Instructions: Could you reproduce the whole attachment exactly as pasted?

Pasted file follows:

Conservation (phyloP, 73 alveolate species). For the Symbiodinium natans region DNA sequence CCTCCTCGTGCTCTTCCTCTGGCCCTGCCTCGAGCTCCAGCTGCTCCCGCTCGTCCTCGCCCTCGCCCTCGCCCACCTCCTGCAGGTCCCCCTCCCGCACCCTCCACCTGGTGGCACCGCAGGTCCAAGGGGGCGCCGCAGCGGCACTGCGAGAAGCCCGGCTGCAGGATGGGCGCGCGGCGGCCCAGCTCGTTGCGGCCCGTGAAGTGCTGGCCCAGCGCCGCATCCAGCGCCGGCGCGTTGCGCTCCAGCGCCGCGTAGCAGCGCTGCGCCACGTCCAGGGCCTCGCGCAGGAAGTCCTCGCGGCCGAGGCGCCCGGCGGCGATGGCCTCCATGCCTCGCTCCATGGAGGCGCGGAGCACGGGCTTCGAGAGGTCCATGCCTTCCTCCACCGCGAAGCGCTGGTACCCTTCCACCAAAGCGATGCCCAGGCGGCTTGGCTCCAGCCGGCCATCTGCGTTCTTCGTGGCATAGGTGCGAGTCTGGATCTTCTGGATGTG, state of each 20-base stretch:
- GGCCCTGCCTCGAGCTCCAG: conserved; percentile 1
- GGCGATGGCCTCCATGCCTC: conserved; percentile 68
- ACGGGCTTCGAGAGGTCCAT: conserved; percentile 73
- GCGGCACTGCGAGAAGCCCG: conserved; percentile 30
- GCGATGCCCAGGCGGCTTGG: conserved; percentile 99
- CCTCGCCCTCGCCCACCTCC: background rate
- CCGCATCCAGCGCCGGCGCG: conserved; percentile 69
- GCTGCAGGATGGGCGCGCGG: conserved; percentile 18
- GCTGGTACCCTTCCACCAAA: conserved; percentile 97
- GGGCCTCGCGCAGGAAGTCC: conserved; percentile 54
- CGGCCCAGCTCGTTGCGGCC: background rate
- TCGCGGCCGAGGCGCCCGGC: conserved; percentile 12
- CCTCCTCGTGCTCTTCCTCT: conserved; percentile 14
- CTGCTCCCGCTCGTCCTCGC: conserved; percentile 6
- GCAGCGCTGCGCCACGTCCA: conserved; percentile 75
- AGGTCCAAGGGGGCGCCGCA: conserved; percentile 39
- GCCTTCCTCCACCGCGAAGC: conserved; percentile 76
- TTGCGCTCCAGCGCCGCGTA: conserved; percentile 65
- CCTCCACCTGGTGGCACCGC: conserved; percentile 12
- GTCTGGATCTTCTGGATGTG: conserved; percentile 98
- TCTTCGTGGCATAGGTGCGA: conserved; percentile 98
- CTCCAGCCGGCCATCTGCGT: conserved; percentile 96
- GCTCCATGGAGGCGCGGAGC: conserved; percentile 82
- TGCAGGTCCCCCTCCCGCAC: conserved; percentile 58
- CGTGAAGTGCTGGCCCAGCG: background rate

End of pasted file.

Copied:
Conservation (phyloP, 73 alveolate species). For the Symbiodinium natans region DNA sequence CCTCCTCGTGCTCTTCCTCTGGCCCTGCCTCGAGCTCCAGCTGCTCCCGCTCGTCCTCGCCCTCGCCCTCGCCCACCTCCTGCAGGTCCCCCTCCCGCACCCTCCACCTGGTGGCACCGCAGGTCCAAGGGGGCGCCGCAGCGGCACTGCGAGAAGCCCGGCTGCAGGATGGGCGCGCGGCGGCCCAGCTCGTTGCGGCCCGTGAAGTGCTGGCCCAGCGCCGCATCCAGCGCCGGCGCGTTGCGCTCCAGCGCCGCGTAGCAGCGCTGCGCCACGTCCAGGGCCTCGCGCAGGAAGTCCTCGCGGCCGAGGCGCCCGGCGGCGATGGCCTCCATGCCTCGCTCCATGGAGGCGCGGAGCACGGGCTTCGAGAGGTCCATGCCTTCCTCCACCGCGAAGCGCTGGTACCCTTCCACCAAAGCGATGCCCAGGCGGCTTGGCTCCAGCCGGCCATCTGCGTTCTTCGTGGCATAGGTGCGAGTCTGGATCTTCTGGATGTG, state of each 20-base stretch:
- GGCCCTGCCTCGAGCTCCAG: conserved; percentile 1
- GGCGATGGCCTCCATGCCTC: conserved; percentile 68
- ACGGGCTTCGAGAGGTCCAT: conserved; percentile 73
- GCGGCACTGCGAGAAGCCCG: conserved; percentile 30
- GCGATGCCCAGGCGGCTTGG: conserved; percentile 99
- CCTCGCCCTCGCCCACCTCC: background rate
- CCGCATCCAGCGCCGGCGCG: conserved; percentile 69
- GCTGCAGGATGGGCGCGCGG: conserved; percentile 18
- GCTGGTACCCTTCCACCAAA: conserved; percentile 97
- GGGCCTCGCGCAGGAAGTCC: conserved; percentile 54
- CGGCCCAGCTCGTTGCGGCC: background rate
- TCGCGGCCGAGGCGCCCGGC: conserved; percentile 12
- CCTCCTCGTGCTCTTCCTCT: conserved; percentile 14
- CTGCTCCCGCTCGTCCTCGC: conserved; percentile 6
- GCAGCGCTGCGCCACGTCCA: conserved; percentile 75
- AGGTCCAAGGGGGCGCCGCA: conserved; percentile 39
- GCCTTCCTCCACCGCGAAGC: conserved; percentile 76
- TTGCGCTCCAGCGCCGCGTA: conserved; percentile 65
- CCTCCACCTGGTGGCACCGC: conserved; percentile 12
- GTCTGGATCTTCTGGATGTG: conserved; percentile 98
- TCTTCGTGGCATAGGTGCGA: conserved; percentile 98
- CTCCAGCCGGCCATCTGCGT: conserved; percentile 96
- GCTCCATGGAGGCGCGGAGC: conserved; percentile 82
- TGCAGGTCCCCCTCCCGCAC: conserved; percentile 58
- CGTGAAGTGCTGGCCCAGCG: background rate